University of Calgary

Spotlight on sustainability: Craig Stephen

UToday HomeDecember 5, 2012

Veterinary medicine’s Craig Stephen, second from right, and colleagues visit a pig farm in Nepal as part of their work looking at the relationships between poverty reduction, food security and disease. Photo courtesy Craig StephenVeterinary medicine’s Craig Stephen, second from right, and colleagues visit a pig farm in Nepal as part of their work looking at the relationships between poverty reduction, food security and disease. Photo courtesy Craig StephenFrom developing aquaculture to feed families in Sri Lanka to exploring why the salmon stocks are in decline in the Fraser River, Craig Stephen, a professor of ecosystem and public health in the Faculty of Veterinary Medicine, studies how human, animal and environmental health interact with each other.

“It’s great to have green buildings and it’s important to think about carbon footprints but you have to have birds in the trees and fish in the water as well as water that’s safe and clean and the fundamental environmental determinants of health,” says Stephen.

The bulk of Stephen’s research is through the Centre for Coastal Health in B.C., a non-profit organization he founded that takes on problem-oriented research, risk assessments and other projects.

“People come in with a problem, and we help to develop possible solutions,” says Stephen. “Sometimes we worry about sustainability of salmon, sometimes we worry about the sustainability of poor communities, but we always take the view you have to do it in concert — people, animals and environment.”

In Sri Lanka, an international veterinary public health program aimed at stopping emerging infectious diseases (most of which come from animals) led to a project that will improve human health outcomes by promoting a sustainable aquaculture sector.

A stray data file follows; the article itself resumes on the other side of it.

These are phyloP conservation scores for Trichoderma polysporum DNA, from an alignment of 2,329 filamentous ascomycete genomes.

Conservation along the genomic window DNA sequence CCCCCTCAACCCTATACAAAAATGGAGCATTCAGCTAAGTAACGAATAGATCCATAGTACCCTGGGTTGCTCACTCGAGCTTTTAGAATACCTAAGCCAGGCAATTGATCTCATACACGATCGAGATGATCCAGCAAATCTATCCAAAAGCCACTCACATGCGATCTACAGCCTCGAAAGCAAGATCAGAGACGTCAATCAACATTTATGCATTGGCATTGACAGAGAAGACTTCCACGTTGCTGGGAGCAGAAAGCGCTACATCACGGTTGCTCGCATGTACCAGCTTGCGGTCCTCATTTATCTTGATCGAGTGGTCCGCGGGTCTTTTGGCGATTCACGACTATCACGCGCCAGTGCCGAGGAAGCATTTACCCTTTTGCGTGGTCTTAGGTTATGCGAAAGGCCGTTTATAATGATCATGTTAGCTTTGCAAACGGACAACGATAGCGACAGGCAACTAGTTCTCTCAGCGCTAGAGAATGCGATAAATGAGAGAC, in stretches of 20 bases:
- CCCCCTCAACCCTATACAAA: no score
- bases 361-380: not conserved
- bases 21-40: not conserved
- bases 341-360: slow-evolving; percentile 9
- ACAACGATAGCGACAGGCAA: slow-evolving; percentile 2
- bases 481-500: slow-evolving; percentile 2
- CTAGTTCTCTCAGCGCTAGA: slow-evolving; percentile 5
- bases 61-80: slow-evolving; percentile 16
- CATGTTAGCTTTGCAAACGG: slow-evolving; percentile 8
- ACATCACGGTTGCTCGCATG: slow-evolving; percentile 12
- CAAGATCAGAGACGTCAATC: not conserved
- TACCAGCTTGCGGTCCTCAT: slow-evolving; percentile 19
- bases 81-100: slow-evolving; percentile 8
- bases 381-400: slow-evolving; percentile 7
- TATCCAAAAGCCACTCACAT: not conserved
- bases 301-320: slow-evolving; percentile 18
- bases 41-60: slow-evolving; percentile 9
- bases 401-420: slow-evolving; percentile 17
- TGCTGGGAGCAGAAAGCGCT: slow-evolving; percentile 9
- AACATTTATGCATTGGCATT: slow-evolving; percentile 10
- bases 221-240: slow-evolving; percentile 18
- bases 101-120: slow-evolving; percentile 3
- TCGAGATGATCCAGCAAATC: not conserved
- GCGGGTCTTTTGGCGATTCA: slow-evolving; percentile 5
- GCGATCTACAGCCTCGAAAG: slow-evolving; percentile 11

Stephen was asked to submit a scientific report to the Cohen Commission that explored whether salmon from public hatcheries are potentially spreading disease to sockeye salmon in the Fraser River and contributing to their decline.

In the classroom, where Stephen teaches a course called Animals, Health and Society to undergraduate students in veterinary medicine, he talks about the work in the field to get students to think about the links in the “big, complex, messy unsolvable issues…with multiple values and multiple issues going on at the same time.”

Stephen strives to expand the notion of interdisciplinary work in health care from meaning a physician, a nurse and a pharmacist working together to a physician working with an ecologist, a veterinarian and a botanist to examine issues as a whole.

He says the world needs more big picture problem solvers — not just content experts. “What we’re trying to create in the Centre for Coastal Health and in our research and teaching is ‘specialized generalists,’” says Stephen.

“We are quite interested in how you create that next generation of scholar and health provider who thinks beyond the syringe and the scalpel.”

Spotlight on Sustainability is an ongoing series profiling the work of students, faculty and staff. To submit story ideas please contact the Office of Sustainability.